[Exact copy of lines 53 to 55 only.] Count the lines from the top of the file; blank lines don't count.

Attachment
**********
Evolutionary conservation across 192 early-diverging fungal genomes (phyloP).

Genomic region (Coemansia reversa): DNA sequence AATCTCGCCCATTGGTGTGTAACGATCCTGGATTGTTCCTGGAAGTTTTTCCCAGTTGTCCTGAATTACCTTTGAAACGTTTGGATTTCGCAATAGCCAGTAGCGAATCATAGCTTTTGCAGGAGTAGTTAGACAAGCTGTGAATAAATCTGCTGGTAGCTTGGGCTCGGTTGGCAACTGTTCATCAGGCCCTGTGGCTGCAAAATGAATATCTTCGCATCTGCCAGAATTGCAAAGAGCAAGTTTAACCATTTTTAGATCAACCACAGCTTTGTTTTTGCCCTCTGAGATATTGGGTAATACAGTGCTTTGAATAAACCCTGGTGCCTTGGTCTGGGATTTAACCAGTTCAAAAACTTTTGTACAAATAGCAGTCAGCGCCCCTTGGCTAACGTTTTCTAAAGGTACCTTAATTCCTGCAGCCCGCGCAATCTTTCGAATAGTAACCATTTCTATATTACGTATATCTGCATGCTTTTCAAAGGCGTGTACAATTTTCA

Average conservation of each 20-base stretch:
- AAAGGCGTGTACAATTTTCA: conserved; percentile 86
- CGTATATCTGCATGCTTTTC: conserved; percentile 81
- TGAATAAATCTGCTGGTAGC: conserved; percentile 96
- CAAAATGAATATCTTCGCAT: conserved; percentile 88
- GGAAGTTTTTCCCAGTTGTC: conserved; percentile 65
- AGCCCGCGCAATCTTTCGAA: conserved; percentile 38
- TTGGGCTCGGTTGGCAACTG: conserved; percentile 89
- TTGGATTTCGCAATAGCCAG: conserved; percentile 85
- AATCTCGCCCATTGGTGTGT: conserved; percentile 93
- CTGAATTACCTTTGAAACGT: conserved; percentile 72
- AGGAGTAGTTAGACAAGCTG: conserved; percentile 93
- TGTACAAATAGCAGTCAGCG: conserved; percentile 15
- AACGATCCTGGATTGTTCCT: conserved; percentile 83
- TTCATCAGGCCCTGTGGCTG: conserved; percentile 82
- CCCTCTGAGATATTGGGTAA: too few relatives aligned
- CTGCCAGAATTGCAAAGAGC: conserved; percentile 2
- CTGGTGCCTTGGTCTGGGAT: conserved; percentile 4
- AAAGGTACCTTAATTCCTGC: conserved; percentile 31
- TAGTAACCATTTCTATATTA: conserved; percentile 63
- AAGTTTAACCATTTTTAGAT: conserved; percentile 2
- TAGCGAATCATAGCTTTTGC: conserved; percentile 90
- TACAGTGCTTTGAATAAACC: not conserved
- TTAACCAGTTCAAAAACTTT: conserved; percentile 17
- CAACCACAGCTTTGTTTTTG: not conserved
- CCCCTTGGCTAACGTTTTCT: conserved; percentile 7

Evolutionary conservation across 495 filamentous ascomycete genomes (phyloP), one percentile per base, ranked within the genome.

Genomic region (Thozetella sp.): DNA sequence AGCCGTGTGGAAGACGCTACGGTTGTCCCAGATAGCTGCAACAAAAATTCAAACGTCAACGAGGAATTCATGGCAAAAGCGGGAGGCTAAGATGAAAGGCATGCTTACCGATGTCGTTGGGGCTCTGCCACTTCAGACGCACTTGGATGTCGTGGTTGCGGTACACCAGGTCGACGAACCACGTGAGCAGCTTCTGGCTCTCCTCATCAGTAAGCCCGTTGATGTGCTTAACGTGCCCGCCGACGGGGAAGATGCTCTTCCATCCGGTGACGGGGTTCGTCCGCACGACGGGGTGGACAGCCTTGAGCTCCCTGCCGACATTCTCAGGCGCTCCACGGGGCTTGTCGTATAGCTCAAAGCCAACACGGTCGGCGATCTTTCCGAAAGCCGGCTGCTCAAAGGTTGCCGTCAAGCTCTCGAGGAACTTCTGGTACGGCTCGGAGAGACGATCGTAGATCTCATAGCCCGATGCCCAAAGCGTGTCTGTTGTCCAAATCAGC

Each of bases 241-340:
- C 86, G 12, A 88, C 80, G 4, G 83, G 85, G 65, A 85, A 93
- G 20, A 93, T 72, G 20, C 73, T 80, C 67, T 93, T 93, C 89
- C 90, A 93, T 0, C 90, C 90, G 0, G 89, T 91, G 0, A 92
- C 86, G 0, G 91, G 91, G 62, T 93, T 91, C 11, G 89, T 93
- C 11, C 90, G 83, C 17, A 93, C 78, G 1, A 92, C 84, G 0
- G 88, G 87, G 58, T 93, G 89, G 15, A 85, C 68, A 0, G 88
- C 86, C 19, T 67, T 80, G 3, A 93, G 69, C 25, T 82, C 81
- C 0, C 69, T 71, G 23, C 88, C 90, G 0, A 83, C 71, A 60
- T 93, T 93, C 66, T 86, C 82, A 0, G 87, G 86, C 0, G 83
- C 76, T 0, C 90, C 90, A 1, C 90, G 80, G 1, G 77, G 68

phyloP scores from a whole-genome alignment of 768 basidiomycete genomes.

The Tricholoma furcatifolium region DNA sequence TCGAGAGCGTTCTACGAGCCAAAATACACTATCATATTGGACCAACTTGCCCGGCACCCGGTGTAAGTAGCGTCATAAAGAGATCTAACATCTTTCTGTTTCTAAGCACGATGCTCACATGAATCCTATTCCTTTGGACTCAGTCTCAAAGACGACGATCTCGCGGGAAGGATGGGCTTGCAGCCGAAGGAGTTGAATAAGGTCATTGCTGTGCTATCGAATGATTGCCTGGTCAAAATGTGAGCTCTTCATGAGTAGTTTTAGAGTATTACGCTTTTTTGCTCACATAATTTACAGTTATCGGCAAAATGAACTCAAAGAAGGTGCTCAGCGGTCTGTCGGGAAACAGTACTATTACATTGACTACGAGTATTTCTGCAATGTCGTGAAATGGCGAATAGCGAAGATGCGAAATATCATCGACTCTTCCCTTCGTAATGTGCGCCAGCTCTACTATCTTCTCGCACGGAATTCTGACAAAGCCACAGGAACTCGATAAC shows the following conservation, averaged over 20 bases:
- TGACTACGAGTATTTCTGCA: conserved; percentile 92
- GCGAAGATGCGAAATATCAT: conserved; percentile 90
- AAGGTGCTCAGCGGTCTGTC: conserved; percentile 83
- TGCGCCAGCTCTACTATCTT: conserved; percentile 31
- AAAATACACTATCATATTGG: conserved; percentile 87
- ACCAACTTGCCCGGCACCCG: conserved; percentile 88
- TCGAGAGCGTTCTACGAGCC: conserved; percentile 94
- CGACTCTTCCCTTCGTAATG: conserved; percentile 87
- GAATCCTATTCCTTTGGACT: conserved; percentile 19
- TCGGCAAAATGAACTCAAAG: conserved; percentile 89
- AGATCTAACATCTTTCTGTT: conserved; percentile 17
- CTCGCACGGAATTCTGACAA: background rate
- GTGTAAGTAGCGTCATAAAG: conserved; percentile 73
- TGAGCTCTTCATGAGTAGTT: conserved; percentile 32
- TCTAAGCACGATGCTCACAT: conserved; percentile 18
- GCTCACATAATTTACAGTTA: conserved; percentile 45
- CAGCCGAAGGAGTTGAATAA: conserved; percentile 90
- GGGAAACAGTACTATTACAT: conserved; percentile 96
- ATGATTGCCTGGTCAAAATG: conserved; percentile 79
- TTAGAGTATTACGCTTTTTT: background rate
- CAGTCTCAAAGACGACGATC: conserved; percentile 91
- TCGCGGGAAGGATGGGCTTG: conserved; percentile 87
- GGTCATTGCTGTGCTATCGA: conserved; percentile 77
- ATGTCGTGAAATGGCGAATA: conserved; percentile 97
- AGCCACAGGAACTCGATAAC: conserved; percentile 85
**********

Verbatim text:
- TCGGCAAAATGAACTCAAAG: conserved; percentile 89
- AGATCTAACATCTTTCTGTT: conserved; percentile 17
- CTCGCACGGAATTCTGACAA: background rate